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Minnesota Trees

Nut Trees, Fruit Trees and Berry Plants in Minnesota

Because the winter brings extreme drops in temperatures in Minnesota of minus 45 degrees, a Minnesotan gardener must carefully select trees for planting outside in gardens or orchards. Minnesota USDA zones are 2,3,4 and 5, a fact that restricts favorable growing in Minnesota of Fruit and Nut trees that are recommended for MN. planting such as the American Black Walnut, Juglans nigra, the Butternut ( white walnut) and Shag bark Hickory nuts. Black walnuts are excellent trees, not only because of the tasty nut kernels, but the black walnut lumber is extremely rare, desirable and expensive for fine cabinets and furniture tables and gun stocks. White walnut is a heavy bearing walnut tree and is cold hardy throughout Minnesota. Hickory trees produce tasty nuts and hickory wood is in high demand for smoking delicious flavor into meats and other foods. Both hickory nuts, white walnuts (butternuts) and black walnuts are all an important diet supplement for wildlife animals and wildlife game birds.

Fruit tree orchards in MN are important, with many new apple fruit trees recommended by the University of Minnesota, including the Honey Crisp and the old timer antique apples, Red Delicious apple trees and Golden Delicious apples. Crabapple trees are important pollinators for apple trees, because the crabapple pollen is necessary for cross pollination in insure that apples will be produced.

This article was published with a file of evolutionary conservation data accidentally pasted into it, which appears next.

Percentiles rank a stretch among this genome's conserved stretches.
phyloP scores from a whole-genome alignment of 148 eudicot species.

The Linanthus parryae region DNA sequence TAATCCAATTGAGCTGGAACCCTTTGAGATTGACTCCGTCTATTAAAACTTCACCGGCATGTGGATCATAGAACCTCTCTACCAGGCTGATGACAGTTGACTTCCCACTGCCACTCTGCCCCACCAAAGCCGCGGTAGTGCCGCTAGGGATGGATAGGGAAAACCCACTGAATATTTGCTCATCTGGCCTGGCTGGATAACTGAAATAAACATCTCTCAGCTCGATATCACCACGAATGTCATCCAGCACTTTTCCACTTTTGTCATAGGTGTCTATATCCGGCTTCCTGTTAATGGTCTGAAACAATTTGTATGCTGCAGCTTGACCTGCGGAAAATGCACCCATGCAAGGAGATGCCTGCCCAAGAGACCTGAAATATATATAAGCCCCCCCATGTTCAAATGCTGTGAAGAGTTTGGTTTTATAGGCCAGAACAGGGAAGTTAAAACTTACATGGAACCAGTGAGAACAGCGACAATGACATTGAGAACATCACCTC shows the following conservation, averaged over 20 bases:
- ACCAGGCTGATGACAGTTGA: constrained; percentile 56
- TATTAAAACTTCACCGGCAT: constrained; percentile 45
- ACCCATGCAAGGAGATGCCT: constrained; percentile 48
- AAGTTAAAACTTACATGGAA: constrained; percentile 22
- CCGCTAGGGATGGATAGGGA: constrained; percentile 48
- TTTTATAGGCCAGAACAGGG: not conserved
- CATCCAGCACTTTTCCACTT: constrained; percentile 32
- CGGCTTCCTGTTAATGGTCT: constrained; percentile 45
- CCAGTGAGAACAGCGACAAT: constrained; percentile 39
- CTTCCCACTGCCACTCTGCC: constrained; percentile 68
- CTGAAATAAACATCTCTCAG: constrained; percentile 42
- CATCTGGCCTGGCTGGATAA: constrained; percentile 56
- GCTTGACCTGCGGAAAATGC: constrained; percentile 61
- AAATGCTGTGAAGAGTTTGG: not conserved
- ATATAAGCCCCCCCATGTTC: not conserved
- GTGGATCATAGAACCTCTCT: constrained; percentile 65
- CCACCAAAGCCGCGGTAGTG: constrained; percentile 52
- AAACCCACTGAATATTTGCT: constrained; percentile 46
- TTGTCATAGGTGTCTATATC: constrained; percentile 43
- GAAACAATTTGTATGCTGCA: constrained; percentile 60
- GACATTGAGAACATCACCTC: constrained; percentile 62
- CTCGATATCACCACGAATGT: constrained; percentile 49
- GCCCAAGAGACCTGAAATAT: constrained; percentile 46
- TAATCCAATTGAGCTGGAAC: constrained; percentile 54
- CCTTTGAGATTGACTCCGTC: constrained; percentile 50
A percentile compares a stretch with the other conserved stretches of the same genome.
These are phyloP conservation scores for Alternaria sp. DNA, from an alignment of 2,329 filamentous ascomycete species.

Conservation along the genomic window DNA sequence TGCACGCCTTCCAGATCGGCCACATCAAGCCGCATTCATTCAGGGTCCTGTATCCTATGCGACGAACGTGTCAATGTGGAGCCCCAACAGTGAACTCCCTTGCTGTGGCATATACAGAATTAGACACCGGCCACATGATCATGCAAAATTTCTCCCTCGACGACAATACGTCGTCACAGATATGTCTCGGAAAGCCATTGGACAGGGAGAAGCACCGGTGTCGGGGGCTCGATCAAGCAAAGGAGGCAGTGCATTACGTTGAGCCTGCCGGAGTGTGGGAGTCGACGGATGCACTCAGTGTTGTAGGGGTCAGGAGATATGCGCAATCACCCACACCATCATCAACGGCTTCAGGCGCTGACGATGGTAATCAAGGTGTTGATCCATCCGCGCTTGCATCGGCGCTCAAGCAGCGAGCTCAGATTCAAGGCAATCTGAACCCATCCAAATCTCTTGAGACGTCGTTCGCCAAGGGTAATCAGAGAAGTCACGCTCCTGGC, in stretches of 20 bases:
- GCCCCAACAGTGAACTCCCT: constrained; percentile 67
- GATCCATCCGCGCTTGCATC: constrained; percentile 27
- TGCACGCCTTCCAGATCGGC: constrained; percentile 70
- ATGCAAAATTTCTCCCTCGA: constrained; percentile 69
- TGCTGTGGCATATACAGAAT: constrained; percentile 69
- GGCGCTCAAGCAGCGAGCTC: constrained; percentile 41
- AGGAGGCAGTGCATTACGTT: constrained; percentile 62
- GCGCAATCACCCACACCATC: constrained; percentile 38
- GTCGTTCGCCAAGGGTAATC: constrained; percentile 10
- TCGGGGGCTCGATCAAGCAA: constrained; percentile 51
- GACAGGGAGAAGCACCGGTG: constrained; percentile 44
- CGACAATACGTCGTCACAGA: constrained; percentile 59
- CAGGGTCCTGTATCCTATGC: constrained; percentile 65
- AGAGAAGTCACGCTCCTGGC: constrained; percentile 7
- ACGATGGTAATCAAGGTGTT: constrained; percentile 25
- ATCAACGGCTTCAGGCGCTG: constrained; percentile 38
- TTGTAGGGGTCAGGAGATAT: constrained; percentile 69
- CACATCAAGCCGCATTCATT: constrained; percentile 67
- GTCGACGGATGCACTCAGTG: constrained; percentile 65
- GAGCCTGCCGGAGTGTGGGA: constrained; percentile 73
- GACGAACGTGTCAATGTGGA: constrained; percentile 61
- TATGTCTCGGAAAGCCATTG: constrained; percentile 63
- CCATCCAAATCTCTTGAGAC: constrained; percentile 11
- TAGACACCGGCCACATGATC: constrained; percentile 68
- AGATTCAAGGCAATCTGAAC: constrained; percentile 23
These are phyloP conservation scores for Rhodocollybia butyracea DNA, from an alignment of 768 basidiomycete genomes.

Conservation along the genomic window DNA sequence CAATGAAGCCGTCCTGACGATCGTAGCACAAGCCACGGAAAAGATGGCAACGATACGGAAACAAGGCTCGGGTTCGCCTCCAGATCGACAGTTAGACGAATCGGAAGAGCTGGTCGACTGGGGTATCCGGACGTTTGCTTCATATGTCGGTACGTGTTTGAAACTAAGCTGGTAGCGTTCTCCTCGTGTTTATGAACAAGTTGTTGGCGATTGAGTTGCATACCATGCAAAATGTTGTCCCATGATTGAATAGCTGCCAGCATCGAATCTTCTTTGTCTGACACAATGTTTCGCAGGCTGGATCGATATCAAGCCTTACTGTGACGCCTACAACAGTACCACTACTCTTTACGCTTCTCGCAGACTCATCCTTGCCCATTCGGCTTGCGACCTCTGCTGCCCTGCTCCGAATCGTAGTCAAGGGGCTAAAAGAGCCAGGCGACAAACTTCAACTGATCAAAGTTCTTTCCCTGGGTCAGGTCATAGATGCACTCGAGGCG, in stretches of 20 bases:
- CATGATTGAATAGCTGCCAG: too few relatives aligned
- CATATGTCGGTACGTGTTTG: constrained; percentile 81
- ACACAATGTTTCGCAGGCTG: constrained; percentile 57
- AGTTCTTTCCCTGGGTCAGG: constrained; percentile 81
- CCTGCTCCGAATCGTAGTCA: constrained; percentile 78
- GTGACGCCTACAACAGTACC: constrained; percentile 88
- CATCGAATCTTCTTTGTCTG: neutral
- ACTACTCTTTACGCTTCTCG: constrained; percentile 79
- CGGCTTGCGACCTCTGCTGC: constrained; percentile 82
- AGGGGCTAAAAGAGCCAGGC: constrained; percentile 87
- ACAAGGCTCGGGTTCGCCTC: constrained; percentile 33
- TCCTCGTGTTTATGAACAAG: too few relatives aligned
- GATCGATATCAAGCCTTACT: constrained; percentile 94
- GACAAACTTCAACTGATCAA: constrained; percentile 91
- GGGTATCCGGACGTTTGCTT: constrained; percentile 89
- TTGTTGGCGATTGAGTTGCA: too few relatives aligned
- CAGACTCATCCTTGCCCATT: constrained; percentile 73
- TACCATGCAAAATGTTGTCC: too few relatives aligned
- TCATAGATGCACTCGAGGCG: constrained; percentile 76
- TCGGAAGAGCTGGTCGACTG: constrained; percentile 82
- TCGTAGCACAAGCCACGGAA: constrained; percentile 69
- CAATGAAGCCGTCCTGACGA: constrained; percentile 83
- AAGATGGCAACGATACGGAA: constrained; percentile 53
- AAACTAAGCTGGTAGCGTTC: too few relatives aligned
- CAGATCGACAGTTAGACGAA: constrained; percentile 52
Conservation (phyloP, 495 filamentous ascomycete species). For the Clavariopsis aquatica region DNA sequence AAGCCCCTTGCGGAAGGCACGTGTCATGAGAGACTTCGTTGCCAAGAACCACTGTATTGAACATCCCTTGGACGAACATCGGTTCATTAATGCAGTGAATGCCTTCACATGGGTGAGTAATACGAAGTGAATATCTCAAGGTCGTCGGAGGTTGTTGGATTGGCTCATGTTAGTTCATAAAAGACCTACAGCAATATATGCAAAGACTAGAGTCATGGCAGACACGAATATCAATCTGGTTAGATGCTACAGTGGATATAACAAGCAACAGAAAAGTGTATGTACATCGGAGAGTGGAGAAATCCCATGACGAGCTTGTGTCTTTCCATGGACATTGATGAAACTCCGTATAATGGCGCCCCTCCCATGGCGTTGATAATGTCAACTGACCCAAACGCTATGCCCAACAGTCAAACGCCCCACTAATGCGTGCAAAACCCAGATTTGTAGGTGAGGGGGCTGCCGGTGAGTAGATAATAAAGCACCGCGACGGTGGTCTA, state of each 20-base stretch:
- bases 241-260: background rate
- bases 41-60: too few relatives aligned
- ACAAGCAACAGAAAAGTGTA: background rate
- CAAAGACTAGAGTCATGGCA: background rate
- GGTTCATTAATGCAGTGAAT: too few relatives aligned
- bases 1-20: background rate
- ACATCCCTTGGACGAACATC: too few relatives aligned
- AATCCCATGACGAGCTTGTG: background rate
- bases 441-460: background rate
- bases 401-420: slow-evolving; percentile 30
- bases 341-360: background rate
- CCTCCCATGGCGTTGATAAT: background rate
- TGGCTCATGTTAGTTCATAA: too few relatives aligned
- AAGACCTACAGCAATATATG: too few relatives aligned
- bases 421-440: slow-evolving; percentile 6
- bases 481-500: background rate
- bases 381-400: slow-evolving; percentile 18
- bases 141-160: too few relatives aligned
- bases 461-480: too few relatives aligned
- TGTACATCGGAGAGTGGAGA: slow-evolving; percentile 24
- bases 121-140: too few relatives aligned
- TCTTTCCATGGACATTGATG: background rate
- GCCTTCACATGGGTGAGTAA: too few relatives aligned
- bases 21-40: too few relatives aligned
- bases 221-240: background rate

Cherry trees are fast growing and the North Star cherry tree is an excellent tree for growing sour (tart) cherries. Sweet cherries such as bing cherry and Black Tartarian cherry are not cold hardy enough to survive predictable Minnesota snow and ice and temperature drops to minus 45 degrees F. Pear trees can be grown in Southern MN, but very few Pear cultivars are cold hardy enough to revive extreme Minnesota winters. Apricots can be grown in Minnesota gardens, and the two best recommended cultivars are the Sun Gold apricot that is delicious and very productive and the Moongold Apricot. Apricots are high in fructose sugar content upon ripening in late summer.

Plum trees such as the Superior plum tree cultivar will survive in MN. Shade trees are very important in Minnesota to shade yards and homes and to save and cut electric bills. Maple trees are excellent to plant to create shady environments, and oak tree and elm trees shade the homes of Minnesotans.

Latham Raspberry plants are productive throughout Minnesota and the Latham, red raspberry plant cultivars are the most cold hardy. Great interest has been shown in growing berry plants organically, and that basically means withholding industrial, inorganic fertilizers and avoiding chemical sprays of every type. Berry plants are ideally adapted for growing in organic soils, much like the native MN raspberry plants that normally grew in the native wild environments. Not only raspberry bushes, but blueberry bushes are best grown in organic heavy soils and are unfortunately often damaged or killed by over- fertilization by Minnesotan gardeners. Pick-you-own organic, blueberry orchards are appearing and thriving as a farm supplement to berry plant and fruit tree income.